When you come from a family involved in the arts, it’s no surprise that music is in your blood. Inspired by his dad’s ’90s band, Slaughter, Audio Fuzz owner Chris Ryan set out to give unknown bands the exposure they deserve. Check out our interview with Chris below, and catch up with all thins Audio Fuzz on their website, Facebook, and Twitter.
How did you first get involved in the music industry?
Music has always been in my blood, my father was a drummer in a rock n roll band that eventually became the ’90s band Slaughter. I picked up guitar at the age of 11 and started playing to my favorite classic rock songs, eventually teaching myself how to play guitar by ear. I knew that I didn’t want to become a musician, but rather work with musicians. In 2006 I started my own production company and started booking acts at nightlife events in NYC and globally. In 2010, I started a little site called AudioFuzz.com.
Can you tell me how Audio Fuzz came to be?
I was listening to a few awesome indie artists in the summer of 2010 and realized that many of the artists I was listening to had no exposure at all. It was so bad that some of them even disbanded due to the lack of exposure and recognition. I thought it would be a good idea to create a site, with some help from my friends, that highlighted exceptional artists that aren’t getting much attention.
What is it that you think makes Audio Fuzz stand out from music blogs?
We focus on bringing your attention to artists that you aren’t hearing on the radio, in clubs, at events, etc. We want people to hear all the good music that they are missing!
In your bio, you say that you set out to create a blog for the LGBT community. Can you tell me what led to that niche, and how it has been received?
Originally it was intended to bring much of the indie music that isn’t being heard to the LGBT community. The LGBT community regularly goes out, attends festivals, goes to shows, etc. This is a community that has really brought a lot of artists to the forefront so publicizing to this community felt like the right thing to do in order to help gain exposure for artists we felt weren’t being heard. However, we do not JUST focus on the LGBT community anymore.
In addition to your music blog, you play guitar. Do you think being a musician yourself has given you an advantage in running the blog?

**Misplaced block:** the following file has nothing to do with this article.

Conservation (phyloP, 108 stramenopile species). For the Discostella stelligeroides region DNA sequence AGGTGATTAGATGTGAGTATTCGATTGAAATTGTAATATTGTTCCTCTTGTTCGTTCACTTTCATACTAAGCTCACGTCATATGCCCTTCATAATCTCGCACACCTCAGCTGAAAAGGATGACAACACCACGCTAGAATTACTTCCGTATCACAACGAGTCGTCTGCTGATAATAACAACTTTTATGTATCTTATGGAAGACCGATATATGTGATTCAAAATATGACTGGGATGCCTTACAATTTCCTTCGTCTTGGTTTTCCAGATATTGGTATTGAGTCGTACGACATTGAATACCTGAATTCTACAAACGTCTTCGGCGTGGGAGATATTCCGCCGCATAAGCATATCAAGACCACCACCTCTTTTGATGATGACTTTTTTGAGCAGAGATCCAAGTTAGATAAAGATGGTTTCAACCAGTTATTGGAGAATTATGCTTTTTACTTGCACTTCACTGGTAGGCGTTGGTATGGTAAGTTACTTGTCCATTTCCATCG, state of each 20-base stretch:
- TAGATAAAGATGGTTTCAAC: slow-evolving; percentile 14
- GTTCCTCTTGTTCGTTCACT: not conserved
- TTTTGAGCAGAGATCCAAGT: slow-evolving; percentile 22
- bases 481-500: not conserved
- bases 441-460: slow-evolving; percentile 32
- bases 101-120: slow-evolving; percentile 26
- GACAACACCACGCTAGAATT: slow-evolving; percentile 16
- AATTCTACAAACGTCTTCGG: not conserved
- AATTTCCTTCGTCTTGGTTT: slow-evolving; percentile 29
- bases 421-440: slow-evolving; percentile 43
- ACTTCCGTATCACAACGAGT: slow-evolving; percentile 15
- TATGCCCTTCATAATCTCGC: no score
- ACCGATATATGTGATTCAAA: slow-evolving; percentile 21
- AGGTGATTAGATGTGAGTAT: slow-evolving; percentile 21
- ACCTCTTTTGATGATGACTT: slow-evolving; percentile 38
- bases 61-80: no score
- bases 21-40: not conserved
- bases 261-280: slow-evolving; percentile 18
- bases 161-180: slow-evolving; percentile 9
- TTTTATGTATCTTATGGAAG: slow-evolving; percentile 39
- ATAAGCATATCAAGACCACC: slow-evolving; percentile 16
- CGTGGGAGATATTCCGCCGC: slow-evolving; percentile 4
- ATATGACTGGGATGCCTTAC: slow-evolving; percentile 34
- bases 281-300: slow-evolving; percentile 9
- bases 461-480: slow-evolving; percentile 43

It certainly has added value, knowledge, and passion to the site. I hear things that others may not, I understand chords, structure, etc. so writing about songs comes a bit more naturally to me.
You’re also writing a book, is that correct? Congratulations! Can you tell me about that?
I am! It’s a work in progress and I’ve been at it for 4 years now. I constantly go back and edit, rewrite, scrap, rewrite, edit, etc. I am taking my time though and want to ensure I put out my best work.
You run an affiliation with WantTickets.com. I know advertising and making money, even in small amounts, is something most, if not all blogs aspire to. Can you tell me how that partnership came to be?
They reached out to me about 3 years ago about becoming an affiliate. It was not something I had even thought of. I think its important for sites to do this, especially when they are just starting out. It makes running the site more feasible.
You have what seems like a great team of passionate people. What advice do you have for others that may be looking to bring writers/photographers/etc into their blogs?
The first thing you need to have is PASSION. If you do not have passion, this won’t work. You have to love what you do at first because you aren’t going to make any money for a while (most likely). Find other PASSIONATE people that are interested in collaborating with you, you can do this in music forums, at shows, etc. And make sure you find people that can actually commit to a said number of hours!
As a blogger myself, I know how swamped blogs can get with submissions. What can bands/publicists/labels do to ensure you check out their music/to make your life easier when submitting?
Engage the person they are submitting to. We really like to see a story to how this artist came to be, where their at, where their going and why we should be listening to them.
What advice do you have for anyone thinking of starting a blog, or joining an existing blog’s team?
I would suggest being on a team for a little bit and then starting your own blog. Its a lot of work and you may not be ready for that until you are writing with a team for a little bit.
What’s in the future for Audio Fuzz?
We have a lot of future plans and we will continue to grow and nurture the site. Expect to see more shows exclusively from AudioFuzz.com in your city in the near future!
Is there anything else you’d like to add?
I think we got it covered! Thank you!
Latest posts by Angela Mastrogiacomo (see all)
- ‘I Told You I Hated New York’; A Collection Of Stories & Poems Of Love, Belonging, Friendship, & Adventure In the Music Industry - December 20, 2019
- My First Time: Releasing an EP - December 7, 2019
- Mental Health Matters: Escaping Past Traumas - November 16, 2019